Thursday, May 2, 2013

Cape Horn and the Glaciers

The waters around Cape Horn are particularly hazardous, and we saw on YouTube photos, pictures of ships traversing these waters. Then for 10-15 minutes prior to a lecture on Cape Horn, by Professor Karl Fox on the Star Princess, he showed slides of large ships rounding Cape Horn in rough weather. It can be treacherous, to say the least.

Why are the waters around Cape Horn hazardous? There are strong winds. Winds get funneled—intensified—as they get wedged in the 400 mile area between the land masses of Antarctica and South America (Tierra del Fuego). Also, there are large waves (this is where the waters of the Atlantic and Pacific Oceans meet), strong currents, and icebergs. Because of these dangers, the area has become notorious as a sailor’s graveyard.

In two separate lectures, Professor Fox reassured us that we would be safe, and he gave us four reasons to reassure us. First, it is the right season. There are four months (November through February) that, in general, are safe (the summer months). No passenger ships go through the region (Cape Horn) during the winter months.

The second reason why we would be especially safe is that our ship is large. Fox said that our ship was larger than World War II aircraft carriers. Closely related to the second reason is the third: Our ship is equipped with powerful engines that can face down the wind and currents.

The fourth reason we did not need to worry had to do with the stability of our ship. Large gyroscopes maintain its stability—a system not even available on most of the early ships.

Cape Horn (Cabo de Hornos) is named after the city of Hoorn in the Netherlands and is the southernmost headland of the Tierra del Fuego archipelago of southern Chile. It marks the northern boundary of the Drake Passage.

The Drake Passage was a major milestone on the clipper route by which sailing ships carried trade (e.g., wool, grain, and gold) around the world. It was the opening of the Panama Canal in 1914 that reduced the importance of and need for the Drake Passage.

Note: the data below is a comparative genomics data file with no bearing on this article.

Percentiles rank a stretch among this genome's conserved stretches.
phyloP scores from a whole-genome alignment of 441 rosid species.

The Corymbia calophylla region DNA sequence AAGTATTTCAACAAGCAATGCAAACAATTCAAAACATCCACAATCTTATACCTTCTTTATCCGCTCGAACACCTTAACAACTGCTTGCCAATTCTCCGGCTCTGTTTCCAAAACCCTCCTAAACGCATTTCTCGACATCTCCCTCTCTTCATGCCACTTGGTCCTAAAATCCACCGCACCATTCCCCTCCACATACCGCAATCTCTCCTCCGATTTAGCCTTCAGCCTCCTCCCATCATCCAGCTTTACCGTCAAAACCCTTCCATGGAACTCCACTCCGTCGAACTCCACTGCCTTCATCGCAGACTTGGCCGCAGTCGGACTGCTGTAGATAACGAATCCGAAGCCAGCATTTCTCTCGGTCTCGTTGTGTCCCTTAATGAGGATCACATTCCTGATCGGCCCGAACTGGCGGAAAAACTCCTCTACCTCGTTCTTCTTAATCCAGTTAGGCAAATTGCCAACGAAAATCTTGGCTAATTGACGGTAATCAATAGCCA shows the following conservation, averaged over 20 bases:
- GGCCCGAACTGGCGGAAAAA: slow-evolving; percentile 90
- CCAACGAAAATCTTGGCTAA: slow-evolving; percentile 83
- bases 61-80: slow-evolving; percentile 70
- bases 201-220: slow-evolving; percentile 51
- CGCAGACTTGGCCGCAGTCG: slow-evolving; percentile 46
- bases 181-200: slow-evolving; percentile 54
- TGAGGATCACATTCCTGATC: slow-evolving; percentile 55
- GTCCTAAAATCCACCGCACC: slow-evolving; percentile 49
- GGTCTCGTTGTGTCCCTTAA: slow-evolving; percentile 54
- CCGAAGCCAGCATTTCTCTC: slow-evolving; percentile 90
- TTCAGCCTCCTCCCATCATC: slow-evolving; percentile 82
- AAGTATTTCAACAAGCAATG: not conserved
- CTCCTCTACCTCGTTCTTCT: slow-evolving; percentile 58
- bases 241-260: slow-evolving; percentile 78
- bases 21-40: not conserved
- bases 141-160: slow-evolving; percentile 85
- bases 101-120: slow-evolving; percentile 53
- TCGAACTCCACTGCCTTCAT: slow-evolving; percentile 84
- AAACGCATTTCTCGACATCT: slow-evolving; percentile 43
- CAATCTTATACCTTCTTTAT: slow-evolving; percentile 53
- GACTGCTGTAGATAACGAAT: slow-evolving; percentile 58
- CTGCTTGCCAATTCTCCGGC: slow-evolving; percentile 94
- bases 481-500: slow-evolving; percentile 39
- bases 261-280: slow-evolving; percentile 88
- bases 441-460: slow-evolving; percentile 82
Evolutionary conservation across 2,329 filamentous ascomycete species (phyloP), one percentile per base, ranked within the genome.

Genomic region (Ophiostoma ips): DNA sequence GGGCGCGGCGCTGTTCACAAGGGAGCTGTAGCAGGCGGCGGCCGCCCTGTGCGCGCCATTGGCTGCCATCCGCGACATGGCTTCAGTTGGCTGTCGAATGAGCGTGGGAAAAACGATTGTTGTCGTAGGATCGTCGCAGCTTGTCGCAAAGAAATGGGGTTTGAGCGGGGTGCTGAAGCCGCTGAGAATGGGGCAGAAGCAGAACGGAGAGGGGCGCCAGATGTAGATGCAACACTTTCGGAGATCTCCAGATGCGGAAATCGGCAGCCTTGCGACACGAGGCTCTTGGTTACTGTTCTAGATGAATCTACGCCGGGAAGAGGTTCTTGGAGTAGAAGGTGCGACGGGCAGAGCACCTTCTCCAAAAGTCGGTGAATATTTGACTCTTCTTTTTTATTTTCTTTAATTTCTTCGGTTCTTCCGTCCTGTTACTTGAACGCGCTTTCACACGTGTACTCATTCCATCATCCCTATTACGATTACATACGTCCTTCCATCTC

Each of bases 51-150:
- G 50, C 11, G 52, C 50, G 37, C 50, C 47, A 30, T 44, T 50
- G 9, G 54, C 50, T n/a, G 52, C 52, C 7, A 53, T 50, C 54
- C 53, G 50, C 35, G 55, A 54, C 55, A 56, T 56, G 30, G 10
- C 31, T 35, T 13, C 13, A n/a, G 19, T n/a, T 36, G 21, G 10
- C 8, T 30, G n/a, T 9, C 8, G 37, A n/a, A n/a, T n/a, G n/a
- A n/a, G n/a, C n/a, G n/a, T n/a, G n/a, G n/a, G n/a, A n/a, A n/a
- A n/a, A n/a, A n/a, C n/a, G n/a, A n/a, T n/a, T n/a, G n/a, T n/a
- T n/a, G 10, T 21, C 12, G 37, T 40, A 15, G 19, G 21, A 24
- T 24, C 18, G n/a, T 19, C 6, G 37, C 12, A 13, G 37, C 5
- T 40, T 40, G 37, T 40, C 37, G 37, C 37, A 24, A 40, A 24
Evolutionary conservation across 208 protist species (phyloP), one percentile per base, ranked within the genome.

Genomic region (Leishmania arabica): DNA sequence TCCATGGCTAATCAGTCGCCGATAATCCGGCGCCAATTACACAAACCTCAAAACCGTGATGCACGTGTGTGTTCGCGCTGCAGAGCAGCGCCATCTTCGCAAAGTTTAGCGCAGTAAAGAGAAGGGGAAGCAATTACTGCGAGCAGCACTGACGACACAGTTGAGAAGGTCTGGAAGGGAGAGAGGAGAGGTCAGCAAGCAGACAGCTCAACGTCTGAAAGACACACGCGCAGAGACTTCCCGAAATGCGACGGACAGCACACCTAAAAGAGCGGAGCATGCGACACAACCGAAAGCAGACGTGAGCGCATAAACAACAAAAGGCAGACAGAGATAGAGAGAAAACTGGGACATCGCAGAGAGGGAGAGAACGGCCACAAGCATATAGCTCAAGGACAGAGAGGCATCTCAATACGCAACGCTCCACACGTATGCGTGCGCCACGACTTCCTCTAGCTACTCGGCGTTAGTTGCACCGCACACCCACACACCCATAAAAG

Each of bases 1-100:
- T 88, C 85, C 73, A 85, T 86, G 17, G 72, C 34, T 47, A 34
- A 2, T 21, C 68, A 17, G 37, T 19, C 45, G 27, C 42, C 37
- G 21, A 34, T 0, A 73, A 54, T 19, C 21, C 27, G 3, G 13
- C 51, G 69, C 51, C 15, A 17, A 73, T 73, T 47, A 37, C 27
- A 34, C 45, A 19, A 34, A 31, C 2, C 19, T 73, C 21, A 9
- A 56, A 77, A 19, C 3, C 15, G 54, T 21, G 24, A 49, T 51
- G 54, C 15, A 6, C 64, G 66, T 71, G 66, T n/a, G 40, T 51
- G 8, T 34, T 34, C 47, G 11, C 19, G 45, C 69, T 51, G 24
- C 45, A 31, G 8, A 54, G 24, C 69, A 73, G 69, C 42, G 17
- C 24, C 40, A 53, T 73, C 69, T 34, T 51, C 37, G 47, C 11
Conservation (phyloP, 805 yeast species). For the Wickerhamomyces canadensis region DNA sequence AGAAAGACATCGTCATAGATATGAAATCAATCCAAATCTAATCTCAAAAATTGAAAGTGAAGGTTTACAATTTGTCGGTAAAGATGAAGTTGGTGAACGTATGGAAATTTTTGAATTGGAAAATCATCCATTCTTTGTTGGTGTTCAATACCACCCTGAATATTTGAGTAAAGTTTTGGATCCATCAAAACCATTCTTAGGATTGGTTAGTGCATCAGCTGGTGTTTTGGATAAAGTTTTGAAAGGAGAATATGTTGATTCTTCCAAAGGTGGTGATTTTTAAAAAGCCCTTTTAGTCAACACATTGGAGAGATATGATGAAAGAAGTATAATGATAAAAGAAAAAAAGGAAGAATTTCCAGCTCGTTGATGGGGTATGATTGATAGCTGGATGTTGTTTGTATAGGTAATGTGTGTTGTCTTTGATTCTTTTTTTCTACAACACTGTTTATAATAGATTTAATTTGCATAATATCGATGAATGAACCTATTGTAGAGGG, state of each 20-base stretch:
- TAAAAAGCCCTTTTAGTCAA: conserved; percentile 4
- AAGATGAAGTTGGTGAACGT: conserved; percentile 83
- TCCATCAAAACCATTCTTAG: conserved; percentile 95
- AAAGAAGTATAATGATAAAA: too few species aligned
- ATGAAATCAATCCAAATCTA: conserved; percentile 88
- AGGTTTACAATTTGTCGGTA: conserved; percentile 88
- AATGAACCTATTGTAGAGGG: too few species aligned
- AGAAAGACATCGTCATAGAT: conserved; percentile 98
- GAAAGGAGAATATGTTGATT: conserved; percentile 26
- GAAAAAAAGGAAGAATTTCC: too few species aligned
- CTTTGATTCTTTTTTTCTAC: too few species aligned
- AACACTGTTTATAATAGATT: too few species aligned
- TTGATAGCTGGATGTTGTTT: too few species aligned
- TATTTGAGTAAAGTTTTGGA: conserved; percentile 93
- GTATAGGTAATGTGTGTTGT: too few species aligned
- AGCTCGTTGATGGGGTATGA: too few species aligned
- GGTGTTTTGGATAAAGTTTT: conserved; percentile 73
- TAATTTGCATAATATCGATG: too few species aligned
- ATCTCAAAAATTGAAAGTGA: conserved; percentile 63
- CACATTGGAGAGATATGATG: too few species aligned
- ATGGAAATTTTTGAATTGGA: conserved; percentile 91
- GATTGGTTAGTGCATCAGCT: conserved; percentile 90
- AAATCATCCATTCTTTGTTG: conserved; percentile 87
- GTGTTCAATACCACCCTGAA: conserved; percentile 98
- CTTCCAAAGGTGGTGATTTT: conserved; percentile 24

Looking up the Drake Passage on Wikipedia, I found this interesting piece of trivia: "There is no significant land anywhere around the world at the latitudes of the Drake Passage, which is important to the unimpeded flow of the Antarctic Circumpolar Current which carries a huge volume of water (about 600 times the flow of the Amazon River) through the Passage and around Antarctica."

Cape Horn is actually a small island (Hornos Island), and it was only in 1624 that it was discovered to be an island. Despite the fact that the Drake Passage was used as a major shipping route for 200 years, Antarctica was discovered only as recently as 1820.

On the day we rounded Cape Horn (Sunday, February 26, 2012), cruising west and south from the Falkland Islands on a direct course towards the Tierra del Fuego region of Argentina, we experienced fog, rain, hail, then snow, but only a two-force wind (out of 8). To cruise around the island we first passed on the northerly side in the Atlantic Ocean, turned south along the spires of rock that reminded us of the twelve apostles in southern Australia and into the Pacific Ocean. Those spires are the most northwesterly extremity, which ends in twin peaks which resemble towers or horns. Our final turn was east along in front of the horn itself as we cruised back into the Atlantic from the Pacific. The area known as Cape Horn is a pointed, granite mountain that is bare of trees or foliage and, honestly, is more symbolic than impressive.

At Cape Horn, we were at a south latitude of 56-degrees, which is the equivalent, at a northern latitude, of being in Edinburgh, Scotland, or in Ketchican, Alaska. At Cape Horn, too, our ship had traveled 2,661 nautical miles since Rio de Janeiro.

Once clear of Cape Horn, we were to head on to Port William for Argentinean immigration clearance and then on to the next port of call, Ushuaia, but an interesting thing happened in the evening of February 26, 2012.